# Buoyancy problem in two liquids

• altamashghazi
In summary, the expert explains that there is no buoyant force on the block by fluid A because the pressure exerted by the fluid is balanced out by the gravitational forces and the block is not vertically in contact with the fluid. To find the height of the block in air, the pressure on the bottom of the block can be calculated by adding the pressures from fluids A and B. This pressure can then be used to calculate the force on the bottom of the block. The expert also suggests reading a textbook for a better understanding of fluid statics.
altamashghazi
in attached fig. is their any buoyant force on block by liquid 'A'?what is total force on block by liquid 'A'?

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What do you think?

i think their should not be any buoyant force by 'a'. i mean buoyant force to be vertical and block is not vertically in contact with 'a', so no buoyant force.

Think of it this way: at every point in any stationary liquid, there is hydrostatic pressure which is a function of the density of the fluid and the depth into the liquid. There is a force exerted on the block due to fluid "A", but it is inward and balances out because it is acting all along the surface area of the block that is in contact with it. At the bottom of the block, there is pressure upward on the block -- this is the only thing that matters since it is the only place the forces of pressure due to the liquid do not cancel out. This force due to pressure on the bottom face is balanced out (assuming the block is stationary) by the gravitational forces acting on the block.

schliere said:
Think of it this way: at every point in any stationary liquid, there is hydrostatic pressure which is a function of the density of the fluid and the depth into the liquid. There is a force exerted on the block due to fluid "A", but it is inward and balances out because it is acting all along the surface area of the block that is in contact with it. At the bottom of the block, there is pressure upward on the block -- this is the only thing that matters since it is the only place the forces of pressure due to the liquid do not cancel out. This force due to pressure on the bottom face is balanced out (assuming the block is stationary) by the gravitational forces acting on the block.

so u say no buoyant force acts on it by 'a'.but if i have to find height of block in air what should i do?
density of block and liquids is given.length of block in 'a' &'b' is given.

i thought of equating buoyant forces on block by "a" &"b" by its weight.

To find the pressure on the bottom of the block:

$p_{\text{bottom}}=\rho _A g h_A+\rho _Bg h_B$

where $h_A$ is the height of liquid A and $h_B$ is the height of liquid B

Then, as a force,

$F_{\text{bottom}}=p_{\text{bottom}} * A_{\text{bottom}}$

But this should be self-explanatory.

schliere said:
To find the pressure on the bottom of the block:

$p_{\text{bottom}}=\rho _A g h_A+\rho _Bg h_B$

where $h_A$ is the height of liquid A and $h_B$ is the height of liquid B

Then, as a force,

$F_{\text{bottom}}=p_{\text{bottom}} * A_{\text{bottom}}$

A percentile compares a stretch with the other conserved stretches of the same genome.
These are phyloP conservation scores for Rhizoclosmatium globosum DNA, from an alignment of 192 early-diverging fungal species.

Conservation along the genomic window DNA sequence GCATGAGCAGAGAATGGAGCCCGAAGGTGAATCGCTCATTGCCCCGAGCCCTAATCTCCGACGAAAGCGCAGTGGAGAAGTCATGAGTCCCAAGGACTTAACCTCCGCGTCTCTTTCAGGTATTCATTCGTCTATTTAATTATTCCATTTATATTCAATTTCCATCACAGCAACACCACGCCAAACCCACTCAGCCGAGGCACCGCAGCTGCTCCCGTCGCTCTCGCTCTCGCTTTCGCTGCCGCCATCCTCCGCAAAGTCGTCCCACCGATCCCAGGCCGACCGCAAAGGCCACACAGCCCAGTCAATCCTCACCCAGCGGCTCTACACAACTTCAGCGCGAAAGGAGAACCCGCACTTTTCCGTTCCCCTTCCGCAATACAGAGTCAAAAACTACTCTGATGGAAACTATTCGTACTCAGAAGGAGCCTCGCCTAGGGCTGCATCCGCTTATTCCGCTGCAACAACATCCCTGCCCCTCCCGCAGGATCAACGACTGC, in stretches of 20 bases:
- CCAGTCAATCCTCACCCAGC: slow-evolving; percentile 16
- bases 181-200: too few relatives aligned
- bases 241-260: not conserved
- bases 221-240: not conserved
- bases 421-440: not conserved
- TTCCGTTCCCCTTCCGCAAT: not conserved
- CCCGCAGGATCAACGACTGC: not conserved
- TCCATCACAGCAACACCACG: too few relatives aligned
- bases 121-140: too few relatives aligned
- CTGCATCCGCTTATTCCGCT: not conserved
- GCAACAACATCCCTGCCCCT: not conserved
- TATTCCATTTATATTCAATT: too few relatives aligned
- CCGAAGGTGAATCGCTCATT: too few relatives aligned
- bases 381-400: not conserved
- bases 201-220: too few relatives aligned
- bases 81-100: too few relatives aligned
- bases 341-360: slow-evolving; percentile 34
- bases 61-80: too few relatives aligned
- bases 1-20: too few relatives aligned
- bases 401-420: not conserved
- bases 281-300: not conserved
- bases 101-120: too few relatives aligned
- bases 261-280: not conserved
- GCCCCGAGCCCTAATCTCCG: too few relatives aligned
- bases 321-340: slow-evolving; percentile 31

But this should be self-explanatory.

correct correct. yeah. i did so and got the answer . thank u for this concept.

To my knowledge, that is the most logical method. I think perhaps if you could want more than that, you don't quite understand fluid statics and should read your textbook.

schliere said:
To my knowledge, that is the most logical method. I think perhaps if you could want more than that, you don't quite understand fluid statics and should read your textbook.
sorry for that. u r right.

## 1. What is buoyancy?

Buoyancy is the upward force exerted by a fluid on an object immersed in it, which is equal to the weight of the fluid displaced by the object.

## 2. How does buoyancy work in two liquids?

In two liquids, the buoyant force is determined by the difference in densities between the two liquids and the volume of the object submerged in each liquid. The object will float if the buoyant force is greater than its weight and sink if the buoyant force is less than its weight.

## 3. What factors affect buoyancy in two liquids?

The density of the liquids, the density of the object, and the volume of the object submerged in each liquid all affect the buoyant force in two liquids. Additionally, the gravitational force and the weight of the object also play a role.

## 4. How does Archimedes' principle relate to buoyancy in two liquids?

Archimedes' principle states that the buoyant force on an object is equal to the weight of the fluid it displaces. This principle applies to buoyancy in two liquids as well, where the buoyant force is determined by the difference in densities between the two liquids and the volume of the object submerged in each liquid.

## 5. How can we calculate buoyancy in two liquids?

To calculate the buoyant force in two liquids, we can use the formula Fb = (ρ2 – ρ1) * V * g, where ρ2 is the density of the lower liquid, ρ1 is the density of the upper liquid, V is the volume of the object submerged in each liquid, and g is the acceleration due to gravity. This formula assumes that the object is completely submerged in both liquids.

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